|Vehicles for social change: Bike-Aid riders pedaled from San Francisco to the Mexican border. Photo by Kien Chou.|
On the ride we got a different perspective on the physical landscape: riding down Highway 1, noticing the ocean by smelling it and seeing it, with no glass windows to keep you in a separate world. Sometimes we could feel hot exhaust on our legs, or we'd dodge road kill along the side of the road, and we'd realize how unnecessarily violent our transportation system can be to the earth and to other people. Crossing on narrow bridges over beautiful gorges, it was clear how much the system favored going by car, and how revolutionary it could be to go by bike.
We got to see the human side of California and the border in a different light as well. At each stop we met with people who are fighting injustice and building alternatives: we stayed with union organizers in Salinas who are helping lettuce workers fight for their basic labor rights, talked with activists at Vandenburg Air Force Base about the militarization of native land, visited the L.A. Bus Riders Union, which has won major improvements in public transit in Los Angeles, and met with community groups fighting for environmental justice in areas of San Diego drenched in military toxics. After ten days of riding we parked our bikes in San Diego and crossed into Tijuana, where we met Mexican workers, artists, and organizers who all drew out a message we had heard over and over, echoed all along our ride: it's all connected.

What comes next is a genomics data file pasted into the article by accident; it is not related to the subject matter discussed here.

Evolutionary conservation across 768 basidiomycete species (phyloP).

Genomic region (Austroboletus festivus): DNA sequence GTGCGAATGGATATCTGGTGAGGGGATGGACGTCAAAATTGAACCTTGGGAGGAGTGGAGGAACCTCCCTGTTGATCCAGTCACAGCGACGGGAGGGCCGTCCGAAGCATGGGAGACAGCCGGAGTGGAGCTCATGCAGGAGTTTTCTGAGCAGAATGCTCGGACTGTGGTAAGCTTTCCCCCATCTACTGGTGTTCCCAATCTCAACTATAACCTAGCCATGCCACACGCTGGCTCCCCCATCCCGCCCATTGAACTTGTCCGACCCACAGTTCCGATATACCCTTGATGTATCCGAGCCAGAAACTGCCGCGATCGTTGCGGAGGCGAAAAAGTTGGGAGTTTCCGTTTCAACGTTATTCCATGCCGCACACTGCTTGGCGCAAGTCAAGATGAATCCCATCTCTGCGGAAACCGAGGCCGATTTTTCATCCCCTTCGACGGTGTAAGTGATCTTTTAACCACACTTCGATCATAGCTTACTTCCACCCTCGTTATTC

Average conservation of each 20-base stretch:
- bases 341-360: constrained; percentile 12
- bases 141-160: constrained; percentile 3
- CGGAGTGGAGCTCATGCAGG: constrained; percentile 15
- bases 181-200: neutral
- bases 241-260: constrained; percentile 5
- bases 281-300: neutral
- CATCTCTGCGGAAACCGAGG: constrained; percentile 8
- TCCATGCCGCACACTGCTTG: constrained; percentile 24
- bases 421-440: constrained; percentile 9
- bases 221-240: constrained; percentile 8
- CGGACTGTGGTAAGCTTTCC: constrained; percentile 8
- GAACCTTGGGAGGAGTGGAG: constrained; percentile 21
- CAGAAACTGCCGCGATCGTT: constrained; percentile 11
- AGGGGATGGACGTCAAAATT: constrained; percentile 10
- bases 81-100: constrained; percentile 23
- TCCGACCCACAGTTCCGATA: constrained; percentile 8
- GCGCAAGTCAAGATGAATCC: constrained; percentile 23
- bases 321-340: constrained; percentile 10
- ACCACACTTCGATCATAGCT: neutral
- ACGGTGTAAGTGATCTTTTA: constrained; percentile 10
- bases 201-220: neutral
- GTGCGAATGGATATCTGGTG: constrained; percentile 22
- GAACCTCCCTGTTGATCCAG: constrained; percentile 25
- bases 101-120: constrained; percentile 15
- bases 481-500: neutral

The struggle for sustainable transportation and a culture that's not entrapped by cars depends on communities having autonomy and self-determination of their layout and organization. The beautiful landscapes we passed through require that corporations can't simply move their plants to Mexico, where toxic emissions jeopardize people and eco-systems. The same ways of thinking and governing that push aside the needs of bicyclists in San Francisco push aside the needs of farm workers in Salinas and factory workers in Baja. Biking can be a way of stepping outside the assumptions of our society: that we need to travel by car, that the things we need are made in some far away, anonymous place, that it's up to big businesses and governments to structure our communities.
The connections exist, but it's up to us to be conscious of them, to integrate them into the work we do and the way we live, and to actively seek those opportunities to exchange and connect with people all around us, living different, but connected lives.
For more information on Bike-Aid programs, to get involved, or make a donation, call Kien Chou at Global Exchange, (415) 575-5545.